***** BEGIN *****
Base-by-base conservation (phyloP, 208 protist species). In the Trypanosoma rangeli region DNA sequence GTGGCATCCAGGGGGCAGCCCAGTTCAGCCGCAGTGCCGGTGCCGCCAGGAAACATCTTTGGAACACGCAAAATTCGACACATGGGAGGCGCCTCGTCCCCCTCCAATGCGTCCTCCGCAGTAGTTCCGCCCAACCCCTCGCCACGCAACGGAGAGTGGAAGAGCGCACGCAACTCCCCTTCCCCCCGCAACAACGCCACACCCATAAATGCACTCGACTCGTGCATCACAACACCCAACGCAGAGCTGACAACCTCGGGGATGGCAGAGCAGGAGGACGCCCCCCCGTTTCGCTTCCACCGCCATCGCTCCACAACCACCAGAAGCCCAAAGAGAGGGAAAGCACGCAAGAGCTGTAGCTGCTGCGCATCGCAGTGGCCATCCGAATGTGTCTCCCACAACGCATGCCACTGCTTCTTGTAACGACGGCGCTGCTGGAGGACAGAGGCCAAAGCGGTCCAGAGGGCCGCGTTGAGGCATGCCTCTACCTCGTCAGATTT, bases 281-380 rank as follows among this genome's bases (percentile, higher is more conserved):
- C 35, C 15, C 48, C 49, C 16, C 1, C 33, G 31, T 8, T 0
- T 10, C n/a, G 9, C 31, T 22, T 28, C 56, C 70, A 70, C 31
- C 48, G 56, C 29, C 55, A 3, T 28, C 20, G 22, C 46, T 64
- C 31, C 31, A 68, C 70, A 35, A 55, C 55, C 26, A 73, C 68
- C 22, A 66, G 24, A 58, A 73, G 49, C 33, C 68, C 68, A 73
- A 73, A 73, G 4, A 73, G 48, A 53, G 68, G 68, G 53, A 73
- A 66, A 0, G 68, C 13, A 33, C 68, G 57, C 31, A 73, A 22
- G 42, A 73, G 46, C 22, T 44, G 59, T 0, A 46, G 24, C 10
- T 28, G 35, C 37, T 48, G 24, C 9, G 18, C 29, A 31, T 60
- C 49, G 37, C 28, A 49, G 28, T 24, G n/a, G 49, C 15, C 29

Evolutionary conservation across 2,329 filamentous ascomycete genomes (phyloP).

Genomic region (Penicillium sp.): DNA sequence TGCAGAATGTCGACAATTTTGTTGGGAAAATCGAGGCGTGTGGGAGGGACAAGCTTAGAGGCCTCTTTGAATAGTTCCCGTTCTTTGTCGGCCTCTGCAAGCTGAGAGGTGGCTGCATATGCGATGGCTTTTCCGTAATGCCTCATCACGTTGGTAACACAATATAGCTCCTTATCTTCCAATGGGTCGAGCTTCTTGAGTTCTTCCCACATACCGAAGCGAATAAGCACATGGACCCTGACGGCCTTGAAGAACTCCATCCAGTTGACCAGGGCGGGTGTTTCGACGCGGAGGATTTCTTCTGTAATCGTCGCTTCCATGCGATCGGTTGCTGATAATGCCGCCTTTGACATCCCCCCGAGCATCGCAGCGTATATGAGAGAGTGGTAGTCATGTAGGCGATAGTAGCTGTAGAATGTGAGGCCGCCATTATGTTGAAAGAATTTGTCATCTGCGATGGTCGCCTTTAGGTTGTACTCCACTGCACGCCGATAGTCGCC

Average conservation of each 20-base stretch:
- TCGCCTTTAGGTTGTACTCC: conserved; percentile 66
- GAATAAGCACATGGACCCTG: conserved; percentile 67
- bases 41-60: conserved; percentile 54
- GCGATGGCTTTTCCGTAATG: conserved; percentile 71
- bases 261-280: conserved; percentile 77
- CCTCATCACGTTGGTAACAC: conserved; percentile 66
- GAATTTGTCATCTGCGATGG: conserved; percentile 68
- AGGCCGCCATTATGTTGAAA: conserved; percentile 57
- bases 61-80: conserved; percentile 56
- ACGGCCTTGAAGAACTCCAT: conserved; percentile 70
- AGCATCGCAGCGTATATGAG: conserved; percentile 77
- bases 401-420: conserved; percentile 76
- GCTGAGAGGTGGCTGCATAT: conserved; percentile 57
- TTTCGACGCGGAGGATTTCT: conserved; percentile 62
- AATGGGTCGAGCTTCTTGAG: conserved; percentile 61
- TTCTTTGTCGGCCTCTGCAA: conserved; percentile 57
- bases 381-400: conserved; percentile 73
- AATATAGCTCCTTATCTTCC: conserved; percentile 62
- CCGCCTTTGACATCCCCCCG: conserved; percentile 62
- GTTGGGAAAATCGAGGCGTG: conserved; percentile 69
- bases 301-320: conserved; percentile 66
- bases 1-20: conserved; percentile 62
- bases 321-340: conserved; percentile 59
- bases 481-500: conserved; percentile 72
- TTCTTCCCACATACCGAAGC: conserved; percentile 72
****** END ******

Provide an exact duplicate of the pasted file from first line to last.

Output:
Base-by-base conservation (phyloP, 208 protist species). In the Trypanosoma rangeli region DNA sequence GTGGCATCCAGGGGGCAGCCCAGTTCAGCCGCAGTGCCGGTGCCGCCAGGAAACATCTTTGGAACACGCAAAATTCGACACATGGGAGGCGCCTCGTCCCCCTCCAATGCGTCCTCCGCAGTAGTTCCGCCCAACCCCTCGCCACGCAACGGAGAGTGGAAGAGCGCACGCAACTCCCCTTCCCCCCGCAACAACGCCACACCCATAAATGCACTCGACTCGTGCATCACAACACCCAACGCAGAGCTGACAACCTCGGGGATGGCAGAGCAGGAGGACGCCCCCCCGTTTCGCTTCCACCGCCATCGCTCCACAACCACCAGAAGCCCAAAGAGAGGGAAAGCACGCAAGAGCTGTAGCTGCTGCGCATCGCAGTGGCCATCCGAATGTGTCTCCCACAACGCATGCCACTGCTTCTTGTAACGACGGCGCTGCTGGAGGACAGAGGCCAAAGCGGTCCAGAGGGCCGCGTTGAGGCATGCCTCTACCTCGTCAGATTT, bases 281-380 rank as follows among this genome's bases (percentile, higher is more conserved):
- C 35, C 15, C 48, C 49, C 16, C 1, C 33, G 31, T 8, T 0
- T 10, C n/a, G 9, C 31, T 22, T 28, C 56, C 70, A 70, C 31
- C 48, G 56, C 29, C 55, A 3, T 28, C 20, G 22, C 46, T 64
- C 31, C 31, A 68, C 70, A 35, A 55, C 55, C 26, A 73, C 68
- C 22, A 66, G 24, A 58, A 73, G 49, C 33, C 68, C 68, A 73
- A 73, A 73, G 4, A 73, G 48, A 53, G 68, G 68, G 53, A 73
- A 66, A 0, G 68, C 13, A 33, C 68, G 57, C 31, A 73, A 22
- G 42, A 73, G 46, C 22, T 44, G 59, T 0, A 46, G 24, C 10
- T 28, G 35, C 37, T 48, G 24, C 9, G 18, C 29, A 31, T 60
- C 49, G 37, C 28, A 49, G 28, T 24, G n/a, G 49, C 15, C 29

Evolutionary conservation across 2,329 filamentous ascomycete genomes (phyloP).

Genomic region (Penicillium sp.): DNA sequence TGCAGAATGTCGACAATTTTGTTGGGAAAATCGAGGCGTGTGGGAGGGACAAGCTTAGAGGCCTCTTTGAATAGTTCCCGTTCTTTGTCGGCCTCTGCAAGCTGAGAGGTGGCTGCATATGCGATGGCTTTTCCGTAATGCCTCATCACGTTGGTAACACAATATAGCTCCTTATCTTCCAATGGGTCGAGCTTCTTGAGTTCTTCCCACATACCGAAGCGAATAAGCACATGGACCCTGACGGCCTTGAAGAACTCCATCCAGTTGACCAGGGCGGGTGTTTCGACGCGGAGGATTTCTTCTGTAATCGTCGCTTCCATGCGATCGGTTGCTGATAATGCCGCCTTTGACATCCCCCCGAGCATCGCAGCGTATATGAGAGAGTGGTAGTCATGTAGGCGATAGTAGCTGTAGAATGTGAGGCCGCCATTATGTTGAAAGAATTTGTCATCTGCGATGGTCGCCTTTAGGTTGTACTCCACTGCACGCCGATAGTCGCC

Average conservation of each 20-base stretch:
- TCGCCTTTAGGTTGTACTCC: conserved; percentile 66
- GAATAAGCACATGGACCCTG: conserved; percentile 67
- bases 41-60: conserved; percentile 54
- GCGATGGCTTTTCCGTAATG: conserved; percentile 71
- bases 261-280: conserved; percentile 77
- CCTCATCACGTTGGTAACAC: conserved; percentile 66
- GAATTTGTCATCTGCGATGG: conserved; percentile 68
- AGGCCGCCATTATGTTGAAA: conserved; percentile 57
- bases 61-80: conserved; percentile 56
- ACGGCCTTGAAGAACTCCAT: conserved; percentile 70
- AGCATCGCAGCGTATATGAG: conserved; percentile 77
- bases 401-420: conserved; percentile 76
- GCTGAGAGGTGGCTGCATAT: conserved; percentile 57
- TTTCGACGCGGAGGATTTCT: conserved; percentile 62
- AATGGGTCGAGCTTCTTGAG: conserved; percentile 61
- TTCTTTGTCGGCCTCTGCAA: conserved; percentile 57
- bases 381-400: conserved; percentile 73
- AATATAGCTCCTTATCTTCC: conserved; percentile 62
- CCGCCTTTGACATCCCCCCG: conserved; percentile 62
- GTTGGGAAAATCGAGGCGTG: conserved; percentile 69
- bases 301-320: conserved; percentile 66
- bases 1-20: conserved; percentile 62
- bases 321-340: conserved; percentile 59
- bases 481-500: conserved; percentile 72
- TTCTTCCCACATACCGAAGC: conserved; percentile 72